Cryptography is highly-specialized, though, and somewhat tricky.  Normally, that's abstracted away by using standards, such as SSL.  Everyone on here knows if you want to secure a web page, you use SSL.  If somebody comes up with their own way to "encrypt" web pages, we all point and laugh and realize how stupid they are.  However, how many people on here actually have deep knowledge of SSL?  If SSL didn't exist as a standard and you had to roll your own encryption methods, how many people do you think would be on this forum arguing that single-pass DES is "secure enough"?  However, that kind of decision has been abstracted away from us ignorant programmers by standards.

     

    There is no real standard for hashing passwords.  And even worse, some of the older de facto standards are utter shit (crypt, LanMan).  Because there isn't a dominant technology standard that defines password hashing which can then be implemented in each language as a standard feature, we get a diverse ecosystem of shitty password hashing technologies.  And because people have just enough crypto knowledge to be dangerous, they get into idiotic arguments about hash collisions in a fucking password hashing algorithm.  It's nonsense, but there's no dominant way of doing things that makes it easy to identify the idiots and chastise them.

     

    How often have you seen arguments over the internals of SSL between generalist programmers?  I bet never.  How many times do you see these fucking threads about password hashing, where some bozo starts out with "OMG plaintext passwords iz unsecure I use md5 lol!", followed up by somewhat less of a bozo answering "OMG, u gots to use a salt dont u know n-e-thing???", followed by "u 2 are so dum!  u need to use sha1-plus-salt caz it is so much more securez than md5 which can have hash collisions.  i saw it on slashdot!!11"

     

    My point is: no, it's not the most important part of securing your software, but it's still important.  And the lack of a clear standard for password hashing makes it open season for diverging, idiotic ideas and results in a lack of consensus.  It's kind of the inverse of bikeshedding: most programmers (at least the moderately good ones, such as those who would bother reading TDWTF) know that stuff like SSL and SQL injection are solved problems, so there's no point in arguing.  But cryptography is just esoteric enough that every single programmer feels entitled to an opinion on the subject.  And due to a lack of standards (which results in a dearth of good cross-language password hashing libraries) most programmers (good or bad) have had to roll-their-own password hashing scheme at one point or another, which gives them extra incentive to defend their ignorant opinions to the grave.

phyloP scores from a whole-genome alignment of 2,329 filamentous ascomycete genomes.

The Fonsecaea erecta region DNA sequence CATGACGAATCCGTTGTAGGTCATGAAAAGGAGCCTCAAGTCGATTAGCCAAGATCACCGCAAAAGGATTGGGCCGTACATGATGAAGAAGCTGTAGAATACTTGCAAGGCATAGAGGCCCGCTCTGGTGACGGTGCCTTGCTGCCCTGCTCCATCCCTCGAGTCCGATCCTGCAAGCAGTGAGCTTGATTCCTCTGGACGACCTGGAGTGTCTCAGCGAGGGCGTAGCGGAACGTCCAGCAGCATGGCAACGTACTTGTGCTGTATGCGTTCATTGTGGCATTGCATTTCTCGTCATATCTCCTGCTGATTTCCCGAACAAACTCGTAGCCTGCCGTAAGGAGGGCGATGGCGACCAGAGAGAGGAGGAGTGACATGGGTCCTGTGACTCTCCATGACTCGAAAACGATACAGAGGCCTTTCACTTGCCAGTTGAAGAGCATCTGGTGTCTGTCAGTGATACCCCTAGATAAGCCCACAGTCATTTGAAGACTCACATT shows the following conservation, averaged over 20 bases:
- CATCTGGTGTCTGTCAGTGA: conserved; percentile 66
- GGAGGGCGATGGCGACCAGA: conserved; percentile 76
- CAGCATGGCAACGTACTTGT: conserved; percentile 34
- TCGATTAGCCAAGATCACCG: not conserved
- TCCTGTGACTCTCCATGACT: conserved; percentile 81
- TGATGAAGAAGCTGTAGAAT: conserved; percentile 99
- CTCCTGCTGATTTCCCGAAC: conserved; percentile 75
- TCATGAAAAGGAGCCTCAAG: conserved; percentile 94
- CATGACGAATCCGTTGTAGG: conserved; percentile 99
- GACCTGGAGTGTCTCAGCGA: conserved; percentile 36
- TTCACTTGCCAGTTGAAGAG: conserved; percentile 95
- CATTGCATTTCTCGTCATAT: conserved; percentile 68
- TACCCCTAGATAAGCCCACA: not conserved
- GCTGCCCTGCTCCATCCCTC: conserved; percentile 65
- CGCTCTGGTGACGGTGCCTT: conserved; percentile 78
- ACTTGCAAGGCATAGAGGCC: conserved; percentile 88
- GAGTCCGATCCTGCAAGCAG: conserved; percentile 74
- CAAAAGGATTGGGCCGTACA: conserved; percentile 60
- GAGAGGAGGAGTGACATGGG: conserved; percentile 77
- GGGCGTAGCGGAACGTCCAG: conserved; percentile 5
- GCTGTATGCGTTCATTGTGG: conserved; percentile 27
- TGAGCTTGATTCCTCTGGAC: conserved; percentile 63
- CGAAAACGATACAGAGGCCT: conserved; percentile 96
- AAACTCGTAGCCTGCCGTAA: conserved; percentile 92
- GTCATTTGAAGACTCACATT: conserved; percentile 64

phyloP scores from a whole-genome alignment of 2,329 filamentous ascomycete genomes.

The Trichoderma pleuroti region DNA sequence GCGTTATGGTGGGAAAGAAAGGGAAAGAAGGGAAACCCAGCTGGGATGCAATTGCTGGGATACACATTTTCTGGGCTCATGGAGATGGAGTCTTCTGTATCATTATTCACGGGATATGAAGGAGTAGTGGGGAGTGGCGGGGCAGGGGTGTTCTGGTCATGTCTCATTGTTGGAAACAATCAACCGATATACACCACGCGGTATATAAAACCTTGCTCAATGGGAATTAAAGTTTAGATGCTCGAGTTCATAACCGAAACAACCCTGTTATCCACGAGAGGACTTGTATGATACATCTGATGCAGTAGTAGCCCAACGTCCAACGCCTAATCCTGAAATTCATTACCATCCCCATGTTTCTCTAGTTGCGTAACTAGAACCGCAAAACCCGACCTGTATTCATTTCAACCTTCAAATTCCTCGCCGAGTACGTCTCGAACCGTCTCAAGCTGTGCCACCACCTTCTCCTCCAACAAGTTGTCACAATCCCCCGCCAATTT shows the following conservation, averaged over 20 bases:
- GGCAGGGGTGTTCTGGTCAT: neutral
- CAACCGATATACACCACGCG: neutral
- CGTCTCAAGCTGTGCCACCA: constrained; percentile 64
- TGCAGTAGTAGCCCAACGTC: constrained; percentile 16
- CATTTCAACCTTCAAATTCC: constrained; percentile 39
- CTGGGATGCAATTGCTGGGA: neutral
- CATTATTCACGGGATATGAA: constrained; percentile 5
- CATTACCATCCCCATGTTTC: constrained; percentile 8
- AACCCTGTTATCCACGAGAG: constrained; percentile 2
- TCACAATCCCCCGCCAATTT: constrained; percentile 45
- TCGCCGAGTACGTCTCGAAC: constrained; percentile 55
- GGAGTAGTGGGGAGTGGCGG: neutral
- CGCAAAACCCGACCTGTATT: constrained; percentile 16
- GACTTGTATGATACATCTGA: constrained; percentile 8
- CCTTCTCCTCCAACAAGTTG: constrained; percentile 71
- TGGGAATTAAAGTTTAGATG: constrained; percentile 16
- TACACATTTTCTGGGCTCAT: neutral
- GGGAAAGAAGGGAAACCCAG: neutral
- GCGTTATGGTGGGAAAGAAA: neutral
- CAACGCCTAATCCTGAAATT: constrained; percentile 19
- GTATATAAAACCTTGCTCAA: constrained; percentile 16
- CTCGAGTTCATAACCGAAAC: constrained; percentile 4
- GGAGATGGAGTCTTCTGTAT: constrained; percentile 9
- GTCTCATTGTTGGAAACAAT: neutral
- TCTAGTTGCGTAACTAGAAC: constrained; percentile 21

That's why I keep telling people: stop worrying about this.  Listen to the experts.  Use a standard, cross-language password hashing library written by crypto experts and guaranteed to be best-of-breed.  Do not roll your own.  I'm hardly an expert, I just happen to believe in listening to them.  And I have an understanding of the rationalizations behind good libraries like bcrypt, which allows me to see the massive flaws in something like MD5 + salt.



  • @Medezark said:

    In the time wasted discussing cryptography we could have hunted down all of the criminals attempting to hack our passwords and sent them to Utah with a blindfold, match, and single cigarette.

    What, and let the Mormons bore them to death with admonitions for smoking the "devil weed"?


  • Discourse touched me in a no-no place

    @morbiuswilters said:

    Is it not possible to compile mcrypt and mysqli as .so extensions, add them to your code directory and then load them in your php.ini?  You can even load them in your code directly by calling dl().
    Morbs, if for some unfathomable reason I find myself in the reprehensible position of being in the same place as you, I owe you a beer. Either your googlefu is better than mine or you just know way too much random shit.

    These guys don't have local inis, but they did leave dl enabled. mysqli was still a bit of a crapshoot because it depends on the mysql client lib being in the Windows (!?!? the first notice I got that this was a Windows server was when an error message spat out a location on the D drive) PATH, but it's working.



  • @Weng said:

    Either your googlefu is better than mine or you just know way too much random shit.

    I've done hardcore PHP development for 5 years now.  Sadly, I know way too much about working around the defects of PHP and the environments and configurations it is often run under.